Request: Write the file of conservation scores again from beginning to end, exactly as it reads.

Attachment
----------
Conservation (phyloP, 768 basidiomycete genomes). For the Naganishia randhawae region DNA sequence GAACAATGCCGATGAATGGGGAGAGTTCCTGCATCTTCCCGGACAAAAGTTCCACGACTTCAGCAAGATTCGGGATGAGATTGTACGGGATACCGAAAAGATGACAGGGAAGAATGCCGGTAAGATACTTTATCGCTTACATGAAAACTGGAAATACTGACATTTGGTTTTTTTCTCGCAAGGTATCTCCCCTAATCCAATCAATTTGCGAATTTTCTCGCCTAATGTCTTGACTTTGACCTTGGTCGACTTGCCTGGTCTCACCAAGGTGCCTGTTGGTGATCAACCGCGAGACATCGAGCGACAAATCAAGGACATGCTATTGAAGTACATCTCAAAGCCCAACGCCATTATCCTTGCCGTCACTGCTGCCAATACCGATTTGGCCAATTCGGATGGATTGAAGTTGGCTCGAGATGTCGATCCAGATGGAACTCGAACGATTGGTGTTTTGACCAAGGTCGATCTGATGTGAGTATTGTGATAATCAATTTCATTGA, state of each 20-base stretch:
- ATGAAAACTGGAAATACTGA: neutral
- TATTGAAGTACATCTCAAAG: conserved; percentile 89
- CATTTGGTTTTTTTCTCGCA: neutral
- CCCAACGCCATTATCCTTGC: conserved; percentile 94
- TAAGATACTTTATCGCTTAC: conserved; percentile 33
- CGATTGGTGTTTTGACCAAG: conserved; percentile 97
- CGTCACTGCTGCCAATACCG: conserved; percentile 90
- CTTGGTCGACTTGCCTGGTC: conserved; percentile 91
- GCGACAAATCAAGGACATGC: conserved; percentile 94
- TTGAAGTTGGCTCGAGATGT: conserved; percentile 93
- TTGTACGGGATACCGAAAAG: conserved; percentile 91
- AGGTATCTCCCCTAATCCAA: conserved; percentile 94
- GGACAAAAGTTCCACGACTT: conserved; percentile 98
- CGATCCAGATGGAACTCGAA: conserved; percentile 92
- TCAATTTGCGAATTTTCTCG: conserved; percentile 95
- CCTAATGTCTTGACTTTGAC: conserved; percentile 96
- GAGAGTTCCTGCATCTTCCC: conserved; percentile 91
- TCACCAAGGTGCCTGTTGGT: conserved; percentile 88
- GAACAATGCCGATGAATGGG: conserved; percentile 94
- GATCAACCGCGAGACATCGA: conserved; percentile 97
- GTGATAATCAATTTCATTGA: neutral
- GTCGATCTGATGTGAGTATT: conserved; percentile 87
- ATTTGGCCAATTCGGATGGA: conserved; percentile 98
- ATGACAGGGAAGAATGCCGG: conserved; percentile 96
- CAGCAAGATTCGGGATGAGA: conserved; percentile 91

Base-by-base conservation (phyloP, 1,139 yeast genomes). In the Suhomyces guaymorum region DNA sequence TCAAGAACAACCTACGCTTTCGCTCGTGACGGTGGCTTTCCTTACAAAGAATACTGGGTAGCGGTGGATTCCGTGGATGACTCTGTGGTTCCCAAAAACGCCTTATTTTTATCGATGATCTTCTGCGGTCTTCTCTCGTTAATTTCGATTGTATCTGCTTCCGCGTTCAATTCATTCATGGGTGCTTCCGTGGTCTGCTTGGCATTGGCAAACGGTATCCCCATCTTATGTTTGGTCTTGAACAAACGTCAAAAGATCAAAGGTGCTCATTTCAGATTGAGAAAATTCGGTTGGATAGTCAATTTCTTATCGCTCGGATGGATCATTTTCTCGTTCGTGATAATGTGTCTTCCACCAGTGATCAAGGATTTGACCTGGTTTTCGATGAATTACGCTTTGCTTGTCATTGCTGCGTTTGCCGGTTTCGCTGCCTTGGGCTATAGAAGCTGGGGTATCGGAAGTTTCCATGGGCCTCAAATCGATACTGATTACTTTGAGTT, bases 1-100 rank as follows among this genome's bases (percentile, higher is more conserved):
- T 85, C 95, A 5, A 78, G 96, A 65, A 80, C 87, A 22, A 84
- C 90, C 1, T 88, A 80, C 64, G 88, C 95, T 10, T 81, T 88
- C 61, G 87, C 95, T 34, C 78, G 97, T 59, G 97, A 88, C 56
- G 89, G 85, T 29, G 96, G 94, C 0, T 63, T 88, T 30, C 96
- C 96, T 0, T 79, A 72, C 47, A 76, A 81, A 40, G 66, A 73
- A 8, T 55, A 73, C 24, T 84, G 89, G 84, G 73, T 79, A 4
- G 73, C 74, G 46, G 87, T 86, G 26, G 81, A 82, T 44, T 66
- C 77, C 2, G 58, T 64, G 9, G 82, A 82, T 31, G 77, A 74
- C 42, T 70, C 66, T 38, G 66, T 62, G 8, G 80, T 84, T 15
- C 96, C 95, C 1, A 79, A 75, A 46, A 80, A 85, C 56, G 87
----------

Conservation (phyloP, 768 basidiomycete genomes). For the Naganishia randhawae region DNA sequence GAACAATGCCGATGAATGGGGAGAGTTCCTGCATCTTCCCGGACAAAAGTTCCACGACTTCAGCAAGATTCGGGATGAGATTGTACGGGATACCGAAAAGATGACAGGGAAGAATGCCGGTAAGATACTTTATCGCTTACATGAAAACTGGAAATACTGACATTTGGTTTTTTTCTCGCAAGGTATCTCCCCTAATCCAATCAATTTGCGAATTTTCTCGCCTAATGTCTTGACTTTGACCTTGGTCGACTTGCCTGGTCTCACCAAGGTGCCTGTTGGTGATCAACCGCGAGACATCGAGCGACAAATCAAGGACATGCTATTGAAGTACATCTCAAAGCCCAACGCCATTATCCTTGCCGTCACTGCTGCCAATACCGATTTGGCCAATTCGGATGGATTGAAGTTGGCTCGAGATGTCGATCCAGATGGAACTCGAACGATTGGTGTTTTGACCAAGGTCGATCTGATGTGAGTATTGTGATAATCAATTTCATTGA, state of each 20-base stretch:
- ATGAAAACTGGAAATACTGA: neutral
- TATTGAAGTACATCTCAAAG: conserved; percentile 89
- CATTTGGTTTTTTTCTCGCA: neutral
- CCCAACGCCATTATCCTTGC: conserved; percentile 94
- TAAGATACTTTATCGCTTAC: conserved; percentile 33
- CGATTGGTGTTTTGACCAAG: conserved; percentile 97
- CGTCACTGCTGCCAATACCG: conserved; percentile 90
- CTTGGTCGACTTGCCTGGTC: conserved; percentile 91
- GCGACAAATCAAGGACATGC: conserved; percentile 94
- TTGAAGTTGGCTCGAGATGT: conserved; percentile 93
- TTGTACGGGATACCGAAAAG: conserved; percentile 91
- AGGTATCTCCCCTAATCCAA: conserved; percentile 94
- GGACAAAAGTTCCACGACTT: conserved; percentile 98
- CGATCCAGATGGAACTCGAA: conserved; percentile 92
- TCAATTTGCGAATTTTCTCG: conserved; percentile 95
- CCTAATGTCTTGACTTTGAC: conserved; percentile 96
- GAGAGTTCCTGCATCTTCCC: conserved; percentile 91
- TCACCAAGGTGCCTGTTGGT: conserved; percentile 88
- GAACAATGCCGATGAATGGG: conserved; percentile 94
- GATCAACCGCGAGACATCGA: conserved; percentile 97
- GTGATAATCAATTTCATTGA: neutral
- GTCGATCTGATGTGAGTATT: conserved; percentile 87
- ATTTGGCCAATTCGGATGGA: conserved; percentile 98
- ATGACAGGGAAGAATGCCGG: conserved; percentile 96
- CAGCAAGATTCGGGATGAGA: conserved; percentile 91

Base-by-base conservation (phyloP, 1,139 yeast genomes). In the Suhomyces guaymorum region DNA sequence TCAAGAACAACCTACGCTTTCGCTCGTGACGGTGGCTTTCCTTACAAAGAATACTGGGTAGCGGTGGATTCCGTGGATGACTCTGTGGTTCCCAAAAACGCCTTATTTTTATCGATGATCTTCTGCGGTCTTCTCTCGTTAATTTCGATTGTATCTGCTTCCGCGTTCAATTCATTCATGGGTGCTTCCGTGGTCTGCTTGGCATTGGCAAACGGTATCCCCATCTTATGTTTGGTCTTGAACAAACGTCAAAAGATCAAAGGTGCTCATTTCAGATTGAGAAAATTCGGTTGGATAGTCAATTTCTTATCGCTCGGATGGATCATTTTCTCGTTCGTGATAATGTGTCTTCCACCAGTGATCAAGGATTTGACCTGGTTTTCGATGAATTACGCTTTGCTTGTCATTGCTGCGTTTGCCGGTTTCGCTGCCTTGGGCTATAGAAGCTGGGGTATCGGAAGTTTCCATGGGCCTCAAATCGATACTGATTACTTTGAGTT, bases 1-100 rank as follows among this genome's bases (percentile, higher is more conserved):
- T 85, C 95, A 5, A 78, G 96, A 65, A 80, C 87, A 22, A 84
- C 90, C 1, T 88, A 80, C 64, G 88, C 95, T 10, T 81, T 88
- C 61, G 87, C 95, T 34, C 78, G 97, T 59, G 97, A 88, C 56
- G 89, G 85, T 29, G 96, G 94, C 0, T 63, T 88, T 30, C 96
- C 96, T 0, T 79, A 72, C 47, A 76, A 81, A 40, G 66, A 73
- A 8, T 55, A 73, C 24, T 84, G 89, G 84, G 73, T 79, A 4
- G 73, C 74, G 46, G 87, T 86, G 26, G 81, A 82, T 44, T 66
- C 77, C 2, G 58, T 64, G 9, G 82, A 82, T 31, G 77, A 74
- C 42, T 70, C 66, T 38, G 66, T 62, G 8, G 80, T 84, T 15
- C 96, C 95, C 1, A 79, A 75, A 46, A 80, A 85, C 56, G 87